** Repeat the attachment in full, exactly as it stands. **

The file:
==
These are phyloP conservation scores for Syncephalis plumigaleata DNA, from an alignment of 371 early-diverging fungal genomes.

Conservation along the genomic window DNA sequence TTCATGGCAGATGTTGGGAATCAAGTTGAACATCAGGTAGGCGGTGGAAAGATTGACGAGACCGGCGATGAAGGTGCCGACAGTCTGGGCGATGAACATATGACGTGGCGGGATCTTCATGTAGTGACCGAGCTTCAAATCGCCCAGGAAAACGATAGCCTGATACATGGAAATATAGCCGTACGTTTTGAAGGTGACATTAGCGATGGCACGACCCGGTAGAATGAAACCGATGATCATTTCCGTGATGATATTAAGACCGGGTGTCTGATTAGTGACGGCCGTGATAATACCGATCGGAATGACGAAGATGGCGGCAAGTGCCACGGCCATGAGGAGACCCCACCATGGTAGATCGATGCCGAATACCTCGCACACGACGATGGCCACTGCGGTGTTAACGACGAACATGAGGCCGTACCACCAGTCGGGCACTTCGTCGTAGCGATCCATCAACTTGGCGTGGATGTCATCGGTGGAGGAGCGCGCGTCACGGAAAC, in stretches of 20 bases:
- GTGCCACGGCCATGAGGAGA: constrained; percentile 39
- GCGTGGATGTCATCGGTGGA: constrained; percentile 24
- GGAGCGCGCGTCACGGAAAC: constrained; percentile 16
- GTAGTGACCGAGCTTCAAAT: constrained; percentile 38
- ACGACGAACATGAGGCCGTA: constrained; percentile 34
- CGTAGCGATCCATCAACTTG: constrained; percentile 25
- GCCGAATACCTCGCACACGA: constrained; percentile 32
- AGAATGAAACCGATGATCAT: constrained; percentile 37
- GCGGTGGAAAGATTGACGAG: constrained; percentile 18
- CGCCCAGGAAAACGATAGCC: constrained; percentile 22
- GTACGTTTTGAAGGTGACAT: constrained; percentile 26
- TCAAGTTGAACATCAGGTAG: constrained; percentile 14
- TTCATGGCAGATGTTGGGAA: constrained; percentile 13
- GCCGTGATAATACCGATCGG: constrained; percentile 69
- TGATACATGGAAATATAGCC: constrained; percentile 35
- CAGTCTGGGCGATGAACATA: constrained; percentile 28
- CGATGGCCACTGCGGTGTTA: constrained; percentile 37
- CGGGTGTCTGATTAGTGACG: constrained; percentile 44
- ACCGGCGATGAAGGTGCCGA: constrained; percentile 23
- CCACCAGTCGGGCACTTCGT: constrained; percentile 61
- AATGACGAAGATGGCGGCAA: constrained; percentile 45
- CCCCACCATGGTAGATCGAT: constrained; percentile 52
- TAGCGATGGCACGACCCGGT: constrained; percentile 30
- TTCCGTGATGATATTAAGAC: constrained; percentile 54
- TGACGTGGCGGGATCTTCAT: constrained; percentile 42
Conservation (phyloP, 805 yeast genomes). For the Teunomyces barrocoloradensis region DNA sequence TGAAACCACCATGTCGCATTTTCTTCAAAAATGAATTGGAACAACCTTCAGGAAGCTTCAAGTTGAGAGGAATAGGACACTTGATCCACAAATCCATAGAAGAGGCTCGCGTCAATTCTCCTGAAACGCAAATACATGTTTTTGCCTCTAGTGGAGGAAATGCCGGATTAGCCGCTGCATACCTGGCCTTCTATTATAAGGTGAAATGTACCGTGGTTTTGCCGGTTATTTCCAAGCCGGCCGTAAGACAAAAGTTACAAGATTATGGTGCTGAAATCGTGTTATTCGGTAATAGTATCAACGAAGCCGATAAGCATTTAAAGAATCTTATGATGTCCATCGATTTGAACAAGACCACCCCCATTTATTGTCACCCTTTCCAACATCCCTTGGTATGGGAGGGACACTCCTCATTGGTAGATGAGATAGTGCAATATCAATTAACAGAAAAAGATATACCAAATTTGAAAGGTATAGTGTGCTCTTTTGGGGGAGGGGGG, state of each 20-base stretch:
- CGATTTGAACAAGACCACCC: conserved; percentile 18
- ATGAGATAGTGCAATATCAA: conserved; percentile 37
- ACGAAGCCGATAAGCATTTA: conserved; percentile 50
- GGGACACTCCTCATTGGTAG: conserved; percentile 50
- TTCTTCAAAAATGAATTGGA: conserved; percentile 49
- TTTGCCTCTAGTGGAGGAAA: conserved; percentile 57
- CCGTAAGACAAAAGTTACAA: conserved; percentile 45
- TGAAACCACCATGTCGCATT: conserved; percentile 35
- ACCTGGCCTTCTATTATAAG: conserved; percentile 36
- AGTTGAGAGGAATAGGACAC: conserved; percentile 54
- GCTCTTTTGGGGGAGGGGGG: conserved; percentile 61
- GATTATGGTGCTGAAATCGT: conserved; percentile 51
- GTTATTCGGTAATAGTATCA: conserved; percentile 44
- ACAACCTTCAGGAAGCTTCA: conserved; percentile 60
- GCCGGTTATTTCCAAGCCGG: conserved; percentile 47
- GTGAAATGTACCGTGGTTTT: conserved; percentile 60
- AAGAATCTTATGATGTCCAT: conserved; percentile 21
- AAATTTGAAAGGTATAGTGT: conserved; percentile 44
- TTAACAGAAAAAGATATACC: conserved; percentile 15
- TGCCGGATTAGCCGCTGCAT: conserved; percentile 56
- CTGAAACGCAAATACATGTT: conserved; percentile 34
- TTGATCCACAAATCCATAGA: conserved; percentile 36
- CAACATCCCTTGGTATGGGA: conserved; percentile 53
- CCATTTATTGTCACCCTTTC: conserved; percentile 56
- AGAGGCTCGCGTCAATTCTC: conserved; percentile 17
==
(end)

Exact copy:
These are phyloP conservation scores for Syncephalis plumigaleata DNA, from an alignment of 371 early-diverging fungal genomes.

Conservation along the genomic window DNA sequence TTCATGGCAGATGTTGGGAATCAAGTTGAACATCAGGTAGGCGGTGGAAAGATTGACGAGACCGGCGATGAAGGTGCCGACAGTCTGGGCGATGAACATATGACGTGGCGGGATCTTCATGTAGTGACCGAGCTTCAAATCGCCCAGGAAAACGATAGCCTGATACATGGAAATATAGCCGTACGTTTTGAAGGTGACATTAGCGATGGCACGACCCGGTAGAATGAAACCGATGATCATTTCCGTGATGATATTAAGACCGGGTGTCTGATTAGTGACGGCCGTGATAATACCGATCGGAATGACGAAGATGGCGGCAAGTGCCACGGCCATGAGGAGACCCCACCATGGTAGATCGATGCCGAATACCTCGCACACGACGATGGCCACTGCGGTGTTAACGACGAACATGAGGCCGTACCACCAGTCGGGCACTTCGTCGTAGCGATCCATCAACTTGGCGTGGATGTCATCGGTGGAGGAGCGCGCGTCACGGAAAC, in stretches of 20 bases:
- GTGCCACGGCCATGAGGAGA: constrained; percentile 39
- GCGTGGATGTCATCGGTGGA: constrained; percentile 24
- GGAGCGCGCGTCACGGAAAC: constrained; percentile 16
- GTAGTGACCGAGCTTCAAAT: constrained; percentile 38
- ACGACGAACATGAGGCCGTA: constrained; percentile 34
- CGTAGCGATCCATCAACTTG: constrained; percentile 25
- GCCGAATACCTCGCACACGA: constrained; percentile 32
- AGAATGAAACCGATGATCAT: constrained; percentile 37
- GCGGTGGAAAGATTGACGAG: constrained; percentile 18
- CGCCCAGGAAAACGATAGCC: constrained; percentile 22
- GTACGTTTTGAAGGTGACAT: constrained; percentile 26
- TCAAGTTGAACATCAGGTAG: constrained; percentile 14
- TTCATGGCAGATGTTGGGAA: constrained; percentile 13
- GCCGTGATAATACCGATCGG: constrained; percentile 69
- TGATACATGGAAATATAGCC: constrained; percentile 35
- CAGTCTGGGCGATGAACATA: constrained; percentile 28
- CGATGGCCACTGCGGTGTTA: constrained; percentile 37
- CGGGTGTCTGATTAGTGACG: constrained; percentile 44
- ACCGGCGATGAAGGTGCCGA: constrained; percentile 23
- CCACCAGTCGGGCACTTCGT: constrained; percentile 61
- AATGACGAAGATGGCGGCAA: constrained; percentile 45
- CCCCACCATGGTAGATCGAT: constrained; percentile 52
- TAGCGATGGCACGACCCGGT: constrained; percentile 30
- TTCCGTGATGATATTAAGAC: constrained; percentile 54
- TGACGTGGCGGGATCTTCAT: constrained; percentile 42
Conservation (phyloP, 805 yeast genomes). For the Teunomyces barrocoloradensis region DNA sequence TGAAACCACCATGTCGCATTTTCTTCAAAAATGAATTGGAACAACCTTCAGGAAGCTTCAAGTTGAGAGGAATAGGACACTTGATCCACAAATCCATAGAAGAGGCTCGCGTCAATTCTCCTGAAACGCAAATACATGTTTTTGCCTCTAGTGGAGGAAATGCCGGATTAGCCGCTGCATACCTGGCCTTCTATTATAAGGTGAAATGTACCGTGGTTTTGCCGGTTATTTCCAAGCCGGCCGTAAGACAAAAGTTACAAGATTATGGTGCTGAAATCGTGTTATTCGGTAATAGTATCAACGAAGCCGATAAGCATTTAAAGAATCTTATGATGTCCATCGATTTGAACAAGACCACCCCCATTTATTGTCACCCTTTCCAACATCCCTTGGTATGGGAGGGACACTCCTCATTGGTAGATGAGATAGTGCAATATCAATTAACAGAAAAAGATATACCAAATTTGAAAGGTATAGTGTGCTCTTTTGGGGGAGGGGGG, state of each 20-base stretch:
- CGATTTGAACAAGACCACCC: conserved; percentile 18
- ATGAGATAGTGCAATATCAA: conserved; percentile 37
- ACGAAGCCGATAAGCATTTA: conserved; percentile 50
- GGGACACTCCTCATTGGTAG: conserved; percentile 50
- TTCTTCAAAAATGAATTGGA: conserved; percentile 49
- TTTGCCTCTAGTGGAGGAAA: conserved; percentile 57
- CCGTAAGACAAAAGTTACAA: conserved; percentile 45
- TGAAACCACCATGTCGCATT: conserved; percentile 35
- ACCTGGCCTTCTATTATAAG: conserved; percentile 36
- AGTTGAGAGGAATAGGACAC: conserved; percentile 54
- GCTCTTTTGGGGGAGGGGGG: conserved; percentile 61
- GATTATGGTGCTGAAATCGT: conserved; percentile 51
- GTTATTCGGTAATAGTATCA: conserved; percentile 44
- ACAACCTTCAGGAAGCTTCA: conserved; percentile 60
- GCCGGTTATTTCCAAGCCGG: conserved; percentile 47
- GTGAAATGTACCGTGGTTTT: conserved; percentile 60
- AAGAATCTTATGATGTCCAT: conserved; percentile 21
- AAATTTGAAAGGTATAGTGT: conserved; percentile 44
- TTAACAGAAAAAGATATACC: conserved; percentile 15
- TGCCGGATTAGCCGCTGCAT: conserved; percentile 56
- CTGAAACGCAAATACATGTT: conserved; percentile 34
- TTGATCCACAAATCCATAGA: conserved; percentile 36
- CAACATCCCTTGGTATGGGA: conserved; percentile 53
- CCATTTATTGTCACCCTTTC: conserved; percentile 56
- AGAGGCTCGCGTCAATTCTC: conserved; percentile 17